Do you love studying solar systems and learning everything you can about stars, planets, and the universe?
If so, you may have a future career as an astronomer. While being an astronomer may seem like one of those careers that people only have in movies, becoming an astronomer is actually completely doable.
If you’re looking to become an astronomer but aren’t sure where to get started, check out this guide to discover everything you need to know about becoming an astronomer.
What Does an Astronomer Do?
Before we dive into how to become an astronomer, let’s first talk about what an astronomer does.
As an astronomer, you’ll apply the principles of mathematics and physics to learn more about the universe. You’ll gather data on the characteristics of moons, planets, stars, and other objects in the universe through the use of computer programs and telescopes.
As an astronomer, you will use astronomy optics to locate and research planets.
Most astronomers specialize in a particular type of celestial body or event, such as planetary systems or black holes. Typical duties of an astronomer include analyzing data, testing scientific theory, and writing research proposals.
As an astronomer, you’ll also compose scientific papers and present your findings at conferences around the world. Most astronomers work for scientific and research development services, while others work for universities and colleges.
How to Become an Astronomer
Now that you know what an astronomer does, let’s talk about how to become an astronomer. Here are the steps you need to take:
Meet the Educational Requirements
First things first, you need to make sure you meet the right educational requirements to become an astronomer. Here’s what you need to do:
Earn a High School Diploma
The path to becoming an astronomer all starts in high school. While astronomy classes aren’t typically offered in high school, you should take as many science classes as you can.
Focus on getting good grades and taking advanced level courses in physics, chemistry, and mathematics if possible.
Earn a Bachelor’s of Science Degree
After you earn your high school diploma, it’s time to move onto your bachelor’s of science degree.
Again, not all universities offer astronomy degrees. If the university you’re attending doesn’t offer an astronomy degree, you can major in physics or another related scientific field.
If you can, try to speak to your high school advisor to pick the right university for aspiring astronomers.
In addition to earning your bachelor’s degree, you should also join any astronomy or science-related clubs your university has to offer.
Earn a Master’s Degree
While earning a bachelor’s degree can get you a career in the field of astronomy, it doesn’t actually make you an astronomer.
To become a bona fide astronomer, you’ll need to continue your education after university. First, you’ll need to earn a master’s degree in which you’ll be able to take specialized courses in physics, astronomy, and math.
You’ll also get a chance to do some research in the field. As a part of your master’s degree, you’ll write a master’s thesis in which you deeper explore a specific astronomy topic.
Typically, a master’s degree takes two to three years to complete.
Pursue Your Ph.D
After you finish your master’s degree, it’s time to pursue your Ph.D.
During your Ph.D. studies, you’ll study a particular area of astronomy. Some areas of astronomy to look into include:
- Astrophysics: This involves looking at the physics and properties of celestial bodies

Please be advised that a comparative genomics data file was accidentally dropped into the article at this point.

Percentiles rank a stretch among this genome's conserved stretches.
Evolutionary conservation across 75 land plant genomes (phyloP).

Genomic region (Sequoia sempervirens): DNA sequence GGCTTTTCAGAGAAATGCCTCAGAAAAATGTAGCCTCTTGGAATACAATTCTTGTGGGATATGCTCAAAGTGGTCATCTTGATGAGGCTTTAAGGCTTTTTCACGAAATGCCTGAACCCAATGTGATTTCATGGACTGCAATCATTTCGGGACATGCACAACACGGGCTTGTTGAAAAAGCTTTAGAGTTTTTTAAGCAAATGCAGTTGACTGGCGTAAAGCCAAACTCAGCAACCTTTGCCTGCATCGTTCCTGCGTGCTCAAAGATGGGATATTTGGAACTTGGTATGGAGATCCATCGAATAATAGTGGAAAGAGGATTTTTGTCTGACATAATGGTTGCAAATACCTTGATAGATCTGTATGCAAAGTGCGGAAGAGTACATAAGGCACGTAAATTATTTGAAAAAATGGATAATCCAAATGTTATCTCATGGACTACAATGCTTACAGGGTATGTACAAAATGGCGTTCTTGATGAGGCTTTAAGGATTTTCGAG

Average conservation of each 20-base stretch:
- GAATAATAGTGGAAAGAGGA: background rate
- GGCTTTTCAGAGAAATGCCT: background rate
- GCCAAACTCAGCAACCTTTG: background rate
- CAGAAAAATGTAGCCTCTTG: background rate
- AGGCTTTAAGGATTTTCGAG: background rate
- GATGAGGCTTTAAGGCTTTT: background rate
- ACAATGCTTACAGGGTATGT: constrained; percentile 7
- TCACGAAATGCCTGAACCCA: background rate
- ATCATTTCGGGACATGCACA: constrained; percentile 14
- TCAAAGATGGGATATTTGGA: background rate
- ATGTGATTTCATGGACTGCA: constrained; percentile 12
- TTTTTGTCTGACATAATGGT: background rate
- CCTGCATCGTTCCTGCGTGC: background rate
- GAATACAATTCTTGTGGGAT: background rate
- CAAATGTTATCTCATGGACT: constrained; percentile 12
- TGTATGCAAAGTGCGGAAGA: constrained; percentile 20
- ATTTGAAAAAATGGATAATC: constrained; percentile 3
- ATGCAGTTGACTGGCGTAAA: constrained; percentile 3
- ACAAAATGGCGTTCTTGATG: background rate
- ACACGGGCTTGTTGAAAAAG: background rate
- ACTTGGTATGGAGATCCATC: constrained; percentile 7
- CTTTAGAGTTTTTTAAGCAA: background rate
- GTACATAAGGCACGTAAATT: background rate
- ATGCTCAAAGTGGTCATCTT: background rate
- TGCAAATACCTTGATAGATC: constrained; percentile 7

- Solar Astrophysics: This branch of astrophysics focuses on the sun, studying its properties and behaviors and how these affect the Earth
- Cosmology: This is the study of the origin, basic structure, evolution, and eventual fate of the universe
- Astrobiology: This branch focuses on living organisms on Earth and their origins, evolution, and possible outcomes, as well as whether or not extraterrestrial life exists
- Planetary Geology: This branch combines astronomy with geology, and involves learning more about the structures and behaviors of celestial bodies
While you don’t need to know what area of astronomy you want to study when you begin university, it can help to look into each of these branches so you can eventually have a better idea of what you want to study.
As a part of your Ph.D. studies, you’ll typically be offered research fellowship and internship opportunities in your particular area of study. During your Ph.D., program, you’ll write an 80 to 100-page dissertation on your particular area of study.
Getting a Job as an Astronomer
After you’ve completed your Ph.D. program, it’s time to start your job hunt. Post-graduation, you have a few different routes you can take for employment. These include:
A postdoctoral fellowship is a research position through a university. These positions allow you to focus on your area of expertise while gaining work experience.
Sometimes, you may even be able to turn your research position into a full-time job. Taking on a postdoctoral fellowship is a great option if you eventually want a career in academia.
Get a Teaching Position
After earning your Ph.D. or master’s, you can also opt for a teaching position. In order to be able to teach at a university, you’ll need a Ph.D.
Community colleges will sometimes hire those who only have a master’s, although a Ph.D. is always preferable.
Apply for a Position at an Observatory
Another option is to apply for a position as a resident astronomer at an observatory.
In this position, you’ll be able to curate exhibits, interact with the public, and write books about specific astronomy topics.
Becoming an Astronomer: Are You Ready to Start Your Career?
Now that you’ve read this guide to becoming an astronomer, it’s time to get started on your new career. Before you know it, you’ll be studying the stars and living your dream.
Be sure to check back in with our blog for more career guides and tips.